FORMER ZIFA chief executive Henrietta Rushwaya was arrested yesterday in the latest chapter of the Limpopogate match-fixing scandal which erupted a few months ago, with ZIFA claiming they had busted a cartel that allegedly intended to fix, among other matches, the 2017 Nations Cup qualifiers between Zimbabwe and Swaziland.
Rushwaya’s name has featured prominently in the saga since a whistleblower provided ZIFA with information that the cartel, which the association claims also involves former Warriors’ assistant coach Nation Dube, axed ZIFA board member Edzai Kasinauyo and former Warriors’ coach Ian Gorowa were manipulating matches in South Africa.
Rushwaya concedes that she interacted with Asian match-fixers from last year up to the time the scandal exploded but says she was working undercover to try and nail them after she promised investigators working for FIFA that she would bring the culprits to book.
Documents show that Rushwaya contacted Terry Stearns, a British national who used to work on the FIFA crack team battling match fixing when she was first approached by serial match-fixer, Wilson Raj Perumal, a Singaporean nation who is one of the leading figures in that underworld and has served jail on a number of occasions on match-fixing offences.
However, ZIFA and their whistleblower, believed to be Leeroy Waguta, a man with close ties to a number of prominent Zimbabwean footballers based outside the country, maintain that Rushwaya was, in fact, part of a match-fixing web that was trying to fix matches in the South African Premiership.
ZIFA officials also claim that Rushwaya and her cartel were in the process of infiltrating the Warriors camp using Dube as their point man, to try and influence the outcome of the 2017 AFCON games between Zimbabwe and Swaziland.
Waguta claims in the dossier that he provided to ZIFA that a meeting was arranged in Johannesburg, South Africa, where Rushwaya allegedly mooted the idea of fixing the games between the Warriors and Swaziland, with Gorowa and Kasinauyo playing leading roles in the operation.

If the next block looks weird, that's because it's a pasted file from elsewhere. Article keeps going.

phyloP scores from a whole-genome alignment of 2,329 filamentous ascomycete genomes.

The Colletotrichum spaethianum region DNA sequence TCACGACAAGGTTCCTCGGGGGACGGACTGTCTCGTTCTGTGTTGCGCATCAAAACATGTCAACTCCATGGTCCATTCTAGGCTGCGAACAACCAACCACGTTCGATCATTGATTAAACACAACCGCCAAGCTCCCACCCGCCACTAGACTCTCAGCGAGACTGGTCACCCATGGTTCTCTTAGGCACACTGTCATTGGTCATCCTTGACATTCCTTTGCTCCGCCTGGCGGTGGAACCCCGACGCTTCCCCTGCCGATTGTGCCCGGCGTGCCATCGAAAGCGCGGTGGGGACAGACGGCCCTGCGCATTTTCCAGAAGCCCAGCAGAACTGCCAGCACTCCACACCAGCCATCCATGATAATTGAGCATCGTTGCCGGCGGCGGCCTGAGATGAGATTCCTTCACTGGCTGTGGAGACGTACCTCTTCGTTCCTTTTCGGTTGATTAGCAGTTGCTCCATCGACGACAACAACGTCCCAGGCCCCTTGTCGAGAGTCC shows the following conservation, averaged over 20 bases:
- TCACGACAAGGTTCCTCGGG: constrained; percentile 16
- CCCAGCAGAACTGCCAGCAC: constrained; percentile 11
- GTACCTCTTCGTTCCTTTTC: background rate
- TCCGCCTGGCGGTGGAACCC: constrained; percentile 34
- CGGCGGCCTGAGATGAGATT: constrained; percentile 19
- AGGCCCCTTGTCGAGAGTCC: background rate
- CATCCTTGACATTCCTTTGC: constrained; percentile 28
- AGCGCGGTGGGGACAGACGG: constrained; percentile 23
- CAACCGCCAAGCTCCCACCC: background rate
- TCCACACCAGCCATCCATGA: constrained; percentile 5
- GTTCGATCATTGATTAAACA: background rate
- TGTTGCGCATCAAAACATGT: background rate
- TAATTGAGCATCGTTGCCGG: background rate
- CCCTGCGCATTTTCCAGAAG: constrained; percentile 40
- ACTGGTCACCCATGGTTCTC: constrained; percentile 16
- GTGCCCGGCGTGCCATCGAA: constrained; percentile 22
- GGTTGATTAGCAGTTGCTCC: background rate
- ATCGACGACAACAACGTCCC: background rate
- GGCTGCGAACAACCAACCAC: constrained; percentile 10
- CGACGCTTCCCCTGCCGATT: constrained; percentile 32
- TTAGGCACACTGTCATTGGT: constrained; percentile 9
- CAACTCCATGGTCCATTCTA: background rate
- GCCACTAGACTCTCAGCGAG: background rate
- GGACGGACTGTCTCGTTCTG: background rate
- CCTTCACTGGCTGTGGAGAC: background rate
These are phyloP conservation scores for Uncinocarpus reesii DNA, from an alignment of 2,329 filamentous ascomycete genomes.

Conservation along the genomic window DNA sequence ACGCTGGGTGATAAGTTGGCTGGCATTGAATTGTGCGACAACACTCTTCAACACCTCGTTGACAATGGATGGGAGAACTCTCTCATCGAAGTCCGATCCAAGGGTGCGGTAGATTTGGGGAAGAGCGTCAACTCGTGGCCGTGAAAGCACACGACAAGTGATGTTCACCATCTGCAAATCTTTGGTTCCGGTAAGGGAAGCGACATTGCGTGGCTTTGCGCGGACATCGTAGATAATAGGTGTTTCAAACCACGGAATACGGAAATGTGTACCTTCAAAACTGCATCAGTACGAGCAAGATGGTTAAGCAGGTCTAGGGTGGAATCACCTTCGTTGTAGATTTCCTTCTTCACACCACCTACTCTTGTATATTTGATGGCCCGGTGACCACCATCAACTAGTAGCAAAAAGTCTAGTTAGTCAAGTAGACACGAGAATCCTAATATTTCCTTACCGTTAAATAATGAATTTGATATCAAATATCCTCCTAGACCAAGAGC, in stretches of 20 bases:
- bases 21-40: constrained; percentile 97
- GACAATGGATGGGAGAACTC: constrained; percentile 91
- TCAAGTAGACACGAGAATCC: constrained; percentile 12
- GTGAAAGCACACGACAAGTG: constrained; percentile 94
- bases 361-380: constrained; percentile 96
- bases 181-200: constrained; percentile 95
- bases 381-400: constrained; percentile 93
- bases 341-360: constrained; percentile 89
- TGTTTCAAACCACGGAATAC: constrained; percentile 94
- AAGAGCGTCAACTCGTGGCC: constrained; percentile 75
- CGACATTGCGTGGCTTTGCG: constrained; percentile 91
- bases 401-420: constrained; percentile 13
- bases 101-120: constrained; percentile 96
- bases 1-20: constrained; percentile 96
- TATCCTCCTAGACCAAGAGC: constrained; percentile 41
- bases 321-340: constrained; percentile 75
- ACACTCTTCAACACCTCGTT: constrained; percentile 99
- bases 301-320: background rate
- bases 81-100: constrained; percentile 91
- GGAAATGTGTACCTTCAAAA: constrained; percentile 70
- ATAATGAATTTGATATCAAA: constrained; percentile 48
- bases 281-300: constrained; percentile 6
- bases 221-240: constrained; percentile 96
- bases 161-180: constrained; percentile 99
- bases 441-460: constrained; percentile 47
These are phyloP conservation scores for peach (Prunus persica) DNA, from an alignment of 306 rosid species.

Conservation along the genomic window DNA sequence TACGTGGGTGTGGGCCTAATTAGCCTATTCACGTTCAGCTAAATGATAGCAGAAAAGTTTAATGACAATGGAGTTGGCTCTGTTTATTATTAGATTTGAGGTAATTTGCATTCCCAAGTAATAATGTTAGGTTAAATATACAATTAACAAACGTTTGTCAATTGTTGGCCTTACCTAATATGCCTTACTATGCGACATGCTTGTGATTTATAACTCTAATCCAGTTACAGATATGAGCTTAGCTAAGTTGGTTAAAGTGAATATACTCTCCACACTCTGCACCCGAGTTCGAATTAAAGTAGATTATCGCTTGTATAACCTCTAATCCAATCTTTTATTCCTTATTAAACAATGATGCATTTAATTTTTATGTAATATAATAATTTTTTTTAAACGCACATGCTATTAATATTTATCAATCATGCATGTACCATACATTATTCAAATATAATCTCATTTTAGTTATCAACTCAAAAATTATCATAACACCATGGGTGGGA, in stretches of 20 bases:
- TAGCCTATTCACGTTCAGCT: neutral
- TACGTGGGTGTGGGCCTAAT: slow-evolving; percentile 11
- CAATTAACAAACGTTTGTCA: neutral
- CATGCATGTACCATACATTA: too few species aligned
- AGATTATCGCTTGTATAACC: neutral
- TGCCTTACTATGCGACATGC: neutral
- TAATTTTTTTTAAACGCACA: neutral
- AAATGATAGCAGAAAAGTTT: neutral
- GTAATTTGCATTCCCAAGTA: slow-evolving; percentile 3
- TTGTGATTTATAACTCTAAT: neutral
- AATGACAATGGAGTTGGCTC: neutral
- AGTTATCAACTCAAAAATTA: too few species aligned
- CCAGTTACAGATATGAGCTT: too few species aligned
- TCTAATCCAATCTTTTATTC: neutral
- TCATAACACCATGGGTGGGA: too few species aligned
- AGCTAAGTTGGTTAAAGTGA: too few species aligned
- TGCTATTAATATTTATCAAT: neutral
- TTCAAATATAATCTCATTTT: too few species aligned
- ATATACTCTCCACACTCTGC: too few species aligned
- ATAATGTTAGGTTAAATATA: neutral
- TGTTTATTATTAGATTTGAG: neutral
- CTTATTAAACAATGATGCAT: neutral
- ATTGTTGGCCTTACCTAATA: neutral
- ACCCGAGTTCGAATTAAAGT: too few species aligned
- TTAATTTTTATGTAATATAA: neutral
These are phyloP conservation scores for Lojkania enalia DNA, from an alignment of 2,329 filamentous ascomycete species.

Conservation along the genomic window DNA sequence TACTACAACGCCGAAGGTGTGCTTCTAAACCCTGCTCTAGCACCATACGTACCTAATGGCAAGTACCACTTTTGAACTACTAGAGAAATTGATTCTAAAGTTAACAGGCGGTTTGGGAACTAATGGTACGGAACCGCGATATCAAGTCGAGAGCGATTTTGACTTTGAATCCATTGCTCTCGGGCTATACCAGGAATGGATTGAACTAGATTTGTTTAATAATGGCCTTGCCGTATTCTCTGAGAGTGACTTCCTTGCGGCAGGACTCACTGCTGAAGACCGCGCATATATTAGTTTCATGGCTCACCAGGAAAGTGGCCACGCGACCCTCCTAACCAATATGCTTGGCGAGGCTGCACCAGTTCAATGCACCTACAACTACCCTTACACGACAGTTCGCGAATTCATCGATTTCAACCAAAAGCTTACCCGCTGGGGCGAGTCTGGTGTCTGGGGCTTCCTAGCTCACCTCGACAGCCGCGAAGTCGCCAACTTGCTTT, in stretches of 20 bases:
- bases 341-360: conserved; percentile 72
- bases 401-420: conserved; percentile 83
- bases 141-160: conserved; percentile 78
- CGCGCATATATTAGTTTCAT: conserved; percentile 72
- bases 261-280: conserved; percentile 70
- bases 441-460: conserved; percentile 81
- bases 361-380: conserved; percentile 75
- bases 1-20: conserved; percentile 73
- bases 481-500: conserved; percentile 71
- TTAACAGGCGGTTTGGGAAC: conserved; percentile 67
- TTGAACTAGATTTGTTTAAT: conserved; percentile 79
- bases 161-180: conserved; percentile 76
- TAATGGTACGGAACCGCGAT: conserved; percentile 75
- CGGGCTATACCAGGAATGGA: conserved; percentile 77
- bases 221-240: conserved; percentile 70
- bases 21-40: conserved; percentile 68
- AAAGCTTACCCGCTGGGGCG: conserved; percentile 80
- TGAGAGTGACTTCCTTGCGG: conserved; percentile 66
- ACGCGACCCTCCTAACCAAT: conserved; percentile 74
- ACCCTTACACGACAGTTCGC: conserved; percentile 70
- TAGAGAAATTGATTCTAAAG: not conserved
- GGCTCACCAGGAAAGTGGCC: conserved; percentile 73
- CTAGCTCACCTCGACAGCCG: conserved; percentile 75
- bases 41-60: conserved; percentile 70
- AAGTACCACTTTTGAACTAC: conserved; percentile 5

ZIFA reported the case to police on the advice of Sports and Recreation Minister Makhosini Hlongwane, who reiterated that Government did not tolerate attempts to compromise the integrity of Zimbabwe football and shame the national game.
ZIFA have also been working closely with their South African counterparts who launched their investigations into the case with a number of players and officials in that country charged.
Last night, The Herald was advised that Rushwaya had been arrested as part of police investigations into the scandal.
“Henrietta was picked up today (yesterday) and she is in police custody, as we speak, helping police with their investigations,” sources at ZIFA told The Herald.
“We are told that the police also want to interview Edzai Kasinauyo and Nation Dube as part of their investigations into the case. Obviously, this is a massive development and we will now wait and let the law take its course.”
National police spokesman Chief Superintendent Paul Nyathi said he was not aware of the developments as he was away in Bulawayo.
“I am in Bulawayo right now. Contact Senior Assistant Commissioner (Charity) Charamba on her official mobile,” said Nyathi.
Chief police spokesperson Senior Assistant Commissioner Charamba said she was attending a funeral.
“Sorry, I am attending a funeral but I don’t have that information.”
A number of Zimbabwean footballers plying their trade in South Africa, have been dragged into the scandal but all of them have been featuring for their clubs, with goalkeeper George Chigova in goals for his team Polokwane City in their Nedbank Cup quarter-final tie against lower division side Baroka FC on Sunday.